Best Hunting Rifle Setups: Recommendations from Bane, Stroff and Titus | Outdoor Channel
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Best Hunting Rifle Setups: Recommendations from Bane, Stroff and Titus

For big game and white-tailed deer hunting, we turned to some of our recognized experts in the field to get their thoughts and comments on rifles and cartridge/caliber choices, scope preferences, bullets utilized and a whole lot more

“Savage Outdoors” show host Mike Stroff favors a Savage Long Range Hunter rifle chambered in .300 Win Mag for North America big game. (Photo courtesy of Mike Stroff) “Savage Outdoors” show host Mike Stroff favors a Savage Long Range Hunter rifle chambered in .300 Win Mag for North America big game. (Photo courtesy of Mike Stroff)

By: OutdoorChannel.com Staff

There are an infinite number of combinations and ways to setup a hunting rifle. For big game and white-tailed deer, OutdoorChannel.com decided to get some answers from three recognized firearm hunting experts regarding hunting rifle choices and equipment setups.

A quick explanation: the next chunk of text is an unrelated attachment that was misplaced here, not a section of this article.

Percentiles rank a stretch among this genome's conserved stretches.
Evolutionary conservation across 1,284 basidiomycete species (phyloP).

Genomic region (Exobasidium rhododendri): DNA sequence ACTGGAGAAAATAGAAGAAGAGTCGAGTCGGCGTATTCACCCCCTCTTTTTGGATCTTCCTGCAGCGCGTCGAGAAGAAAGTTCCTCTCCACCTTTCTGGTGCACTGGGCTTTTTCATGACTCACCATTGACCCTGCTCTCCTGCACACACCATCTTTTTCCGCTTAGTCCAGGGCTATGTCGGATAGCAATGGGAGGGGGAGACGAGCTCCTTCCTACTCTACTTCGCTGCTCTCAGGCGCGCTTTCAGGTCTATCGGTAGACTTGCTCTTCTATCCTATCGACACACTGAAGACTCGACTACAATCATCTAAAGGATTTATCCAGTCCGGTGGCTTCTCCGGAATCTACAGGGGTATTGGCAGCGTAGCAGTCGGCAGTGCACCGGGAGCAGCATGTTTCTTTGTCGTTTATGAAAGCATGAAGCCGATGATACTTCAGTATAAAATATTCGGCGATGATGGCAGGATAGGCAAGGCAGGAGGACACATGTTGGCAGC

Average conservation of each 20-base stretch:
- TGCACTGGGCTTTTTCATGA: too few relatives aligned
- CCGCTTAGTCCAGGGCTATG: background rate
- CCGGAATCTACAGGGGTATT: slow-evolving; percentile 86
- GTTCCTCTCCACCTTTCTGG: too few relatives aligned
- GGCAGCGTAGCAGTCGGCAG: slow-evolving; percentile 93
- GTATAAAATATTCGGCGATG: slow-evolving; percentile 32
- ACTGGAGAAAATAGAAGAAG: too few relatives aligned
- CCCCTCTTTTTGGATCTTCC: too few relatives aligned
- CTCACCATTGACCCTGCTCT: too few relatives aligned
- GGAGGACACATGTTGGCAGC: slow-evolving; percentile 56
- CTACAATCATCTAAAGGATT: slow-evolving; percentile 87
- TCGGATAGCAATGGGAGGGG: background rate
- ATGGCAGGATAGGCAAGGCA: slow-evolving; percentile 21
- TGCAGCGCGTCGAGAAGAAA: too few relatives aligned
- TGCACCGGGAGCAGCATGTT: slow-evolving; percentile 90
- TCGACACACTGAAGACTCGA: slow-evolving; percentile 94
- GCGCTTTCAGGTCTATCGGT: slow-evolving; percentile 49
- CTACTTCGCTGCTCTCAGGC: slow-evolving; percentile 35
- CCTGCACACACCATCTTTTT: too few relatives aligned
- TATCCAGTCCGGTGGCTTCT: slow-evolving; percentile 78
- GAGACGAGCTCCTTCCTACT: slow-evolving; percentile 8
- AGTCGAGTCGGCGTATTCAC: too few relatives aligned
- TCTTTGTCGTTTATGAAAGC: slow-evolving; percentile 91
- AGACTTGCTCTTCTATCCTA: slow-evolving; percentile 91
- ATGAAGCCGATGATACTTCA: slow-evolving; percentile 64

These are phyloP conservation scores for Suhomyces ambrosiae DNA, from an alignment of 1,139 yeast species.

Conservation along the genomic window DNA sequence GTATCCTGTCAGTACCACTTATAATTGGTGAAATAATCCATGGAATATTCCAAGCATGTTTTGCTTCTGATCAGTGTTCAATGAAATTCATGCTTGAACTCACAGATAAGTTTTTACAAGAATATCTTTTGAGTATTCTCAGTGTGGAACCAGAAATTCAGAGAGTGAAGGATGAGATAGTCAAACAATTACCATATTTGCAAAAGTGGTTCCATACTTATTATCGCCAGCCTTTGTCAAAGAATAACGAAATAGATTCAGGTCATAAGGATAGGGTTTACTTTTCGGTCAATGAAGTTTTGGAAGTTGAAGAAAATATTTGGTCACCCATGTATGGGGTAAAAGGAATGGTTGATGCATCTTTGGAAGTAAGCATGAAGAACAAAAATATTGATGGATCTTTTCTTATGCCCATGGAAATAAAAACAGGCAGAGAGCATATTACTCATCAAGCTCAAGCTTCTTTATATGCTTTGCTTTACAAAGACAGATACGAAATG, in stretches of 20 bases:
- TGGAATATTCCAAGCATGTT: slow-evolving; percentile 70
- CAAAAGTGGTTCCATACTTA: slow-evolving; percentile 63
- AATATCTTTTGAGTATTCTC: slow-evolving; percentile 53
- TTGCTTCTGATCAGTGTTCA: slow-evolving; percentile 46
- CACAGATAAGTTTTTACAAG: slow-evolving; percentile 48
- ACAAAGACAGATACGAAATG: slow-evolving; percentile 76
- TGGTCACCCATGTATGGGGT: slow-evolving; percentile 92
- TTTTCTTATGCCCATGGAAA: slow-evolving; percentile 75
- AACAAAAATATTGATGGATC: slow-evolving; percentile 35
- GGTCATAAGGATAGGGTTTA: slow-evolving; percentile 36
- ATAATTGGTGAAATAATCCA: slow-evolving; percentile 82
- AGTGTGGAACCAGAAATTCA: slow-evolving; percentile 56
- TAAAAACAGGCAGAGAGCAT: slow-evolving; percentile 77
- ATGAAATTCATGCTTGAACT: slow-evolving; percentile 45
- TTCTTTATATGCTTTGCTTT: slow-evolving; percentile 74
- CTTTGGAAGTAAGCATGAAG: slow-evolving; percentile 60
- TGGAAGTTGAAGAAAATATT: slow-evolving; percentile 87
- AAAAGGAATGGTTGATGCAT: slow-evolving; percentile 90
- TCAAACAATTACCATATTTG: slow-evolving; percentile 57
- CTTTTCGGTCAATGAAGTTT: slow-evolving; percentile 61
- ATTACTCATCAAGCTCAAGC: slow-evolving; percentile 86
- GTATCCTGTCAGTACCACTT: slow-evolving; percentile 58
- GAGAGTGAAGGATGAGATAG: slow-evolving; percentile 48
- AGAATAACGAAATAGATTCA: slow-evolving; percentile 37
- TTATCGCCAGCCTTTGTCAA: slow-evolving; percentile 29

What resulted was a tremendous question and answer effort from these three show hosts and television personalities on what their choices might be for big game and whitetail rifles, scopes and ammunition.

Below are the answers from our Q & A session with recognized hunting and shooting experts Michael Bane; Mike Stroff (Savage Outdoors); and Kristy Titus (Rocky Mountain Elk Foundation's TEAM Elk).

If you could choose only one rifle to hunt medium- (whitetail, antelope, etc.) to large-size (elk, moose, etc.) game in North America, what would it be?

Michael Bane: "I like the Ruger GUNSITE Scout. With its bulletproof controlled feed action, it's a do-everything rifle and I have thousands of rounds through mine. I could probably be talked into one of the FTW Hunters (too)."

Mike Stroff: "If I had to pick one rifle to hunt most North American big game animals, I would choose my Savage Lightweight Hunter chambered in .30-06. This rifle only weighs 6 pounds and has a 20-inch barrel. So in a treestand or a ground blind, it is easy to maneuver.  At the same time, the weight is perfect for mountain hunting as well."